The report, “Repair Priorities 2014,” notes that between 2009 and 2011, state DOTs collectively spent $20.4 billion on new roads, growing the nation’s state-owned network by 8,822 lane-miles of road. New roads made up less than 1 percent of total roads in 2011, according to the report.
Meanwhile, states spent $16.5 billion on road repair and preservation projects, which accounted for 99 percent of all roads in 2011. The report also shows that, on a scale of good, fair and poor, 21 percent of U.S. roads were in poor condition in 2011, while only 37 percent were in good condition.
Additionally, the cost of repairing roads went up between 2008 and 2011, according to the report. In 2008, it would have cost state DOTs $43 billion every year for 20 years to improve roads in poor condition to good condition while also maintaining existing highways. By 2011, that number was up to $45.2 billion, which the report notes is nearly triple what states currently spend on road repairs.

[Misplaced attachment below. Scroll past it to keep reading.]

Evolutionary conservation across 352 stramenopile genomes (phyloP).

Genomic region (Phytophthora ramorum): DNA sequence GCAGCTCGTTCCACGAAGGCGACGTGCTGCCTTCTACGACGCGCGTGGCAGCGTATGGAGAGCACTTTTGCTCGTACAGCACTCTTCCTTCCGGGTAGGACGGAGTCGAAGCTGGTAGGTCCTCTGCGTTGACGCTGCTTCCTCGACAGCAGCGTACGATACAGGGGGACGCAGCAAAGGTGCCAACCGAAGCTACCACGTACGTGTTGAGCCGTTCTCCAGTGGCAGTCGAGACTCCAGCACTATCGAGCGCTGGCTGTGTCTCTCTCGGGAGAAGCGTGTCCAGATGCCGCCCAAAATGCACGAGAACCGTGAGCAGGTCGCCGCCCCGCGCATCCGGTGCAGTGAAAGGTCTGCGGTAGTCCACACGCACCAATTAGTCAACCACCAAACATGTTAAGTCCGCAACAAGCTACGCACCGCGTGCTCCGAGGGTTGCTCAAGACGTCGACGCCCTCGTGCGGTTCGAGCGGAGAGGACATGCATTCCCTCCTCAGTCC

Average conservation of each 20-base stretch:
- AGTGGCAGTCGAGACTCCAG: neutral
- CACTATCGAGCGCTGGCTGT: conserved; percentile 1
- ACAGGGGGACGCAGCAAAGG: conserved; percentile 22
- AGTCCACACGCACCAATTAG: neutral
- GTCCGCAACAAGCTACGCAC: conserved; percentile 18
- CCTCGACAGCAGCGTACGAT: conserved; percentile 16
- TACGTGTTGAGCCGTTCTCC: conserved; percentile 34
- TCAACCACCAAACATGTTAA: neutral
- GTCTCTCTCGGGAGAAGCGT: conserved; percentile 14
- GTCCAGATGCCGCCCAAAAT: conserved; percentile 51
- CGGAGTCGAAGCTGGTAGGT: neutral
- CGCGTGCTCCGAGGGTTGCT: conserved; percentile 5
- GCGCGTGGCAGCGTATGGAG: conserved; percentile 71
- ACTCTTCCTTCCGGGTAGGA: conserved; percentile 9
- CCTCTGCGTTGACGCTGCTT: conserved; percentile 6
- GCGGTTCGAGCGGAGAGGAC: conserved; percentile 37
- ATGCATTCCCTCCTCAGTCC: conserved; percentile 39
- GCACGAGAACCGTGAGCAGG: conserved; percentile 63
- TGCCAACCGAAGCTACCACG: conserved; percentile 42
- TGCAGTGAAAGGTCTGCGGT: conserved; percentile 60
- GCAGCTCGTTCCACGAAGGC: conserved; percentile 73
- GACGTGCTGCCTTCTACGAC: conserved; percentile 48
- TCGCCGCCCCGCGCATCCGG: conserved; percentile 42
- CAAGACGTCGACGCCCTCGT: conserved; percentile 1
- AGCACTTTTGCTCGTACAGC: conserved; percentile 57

The report also points out that with proper spending, the backlog of roads in poor condition could have been nearly eliminated this year. If states had spent $20.4 billion annually on repairs rather than new construction, the number of roads in poor condition could have been cut in half by 2011 and potentially eliminated by 2014.
In addition to providing spending figures, the report offers suggestions for improving the amount of funding that goes to state road repairs. The report recommends state officials raise the public profile of repair projects, use assessment management practices, focus repair investments on the roads used most, settle aggressive targets for pavement conditions and use cost-benefit analysis to prioritize investments.
The report also offers suggestions for federal action, including an option to tie available federal funding to road condition.
For a downloadable copy of the report, click here.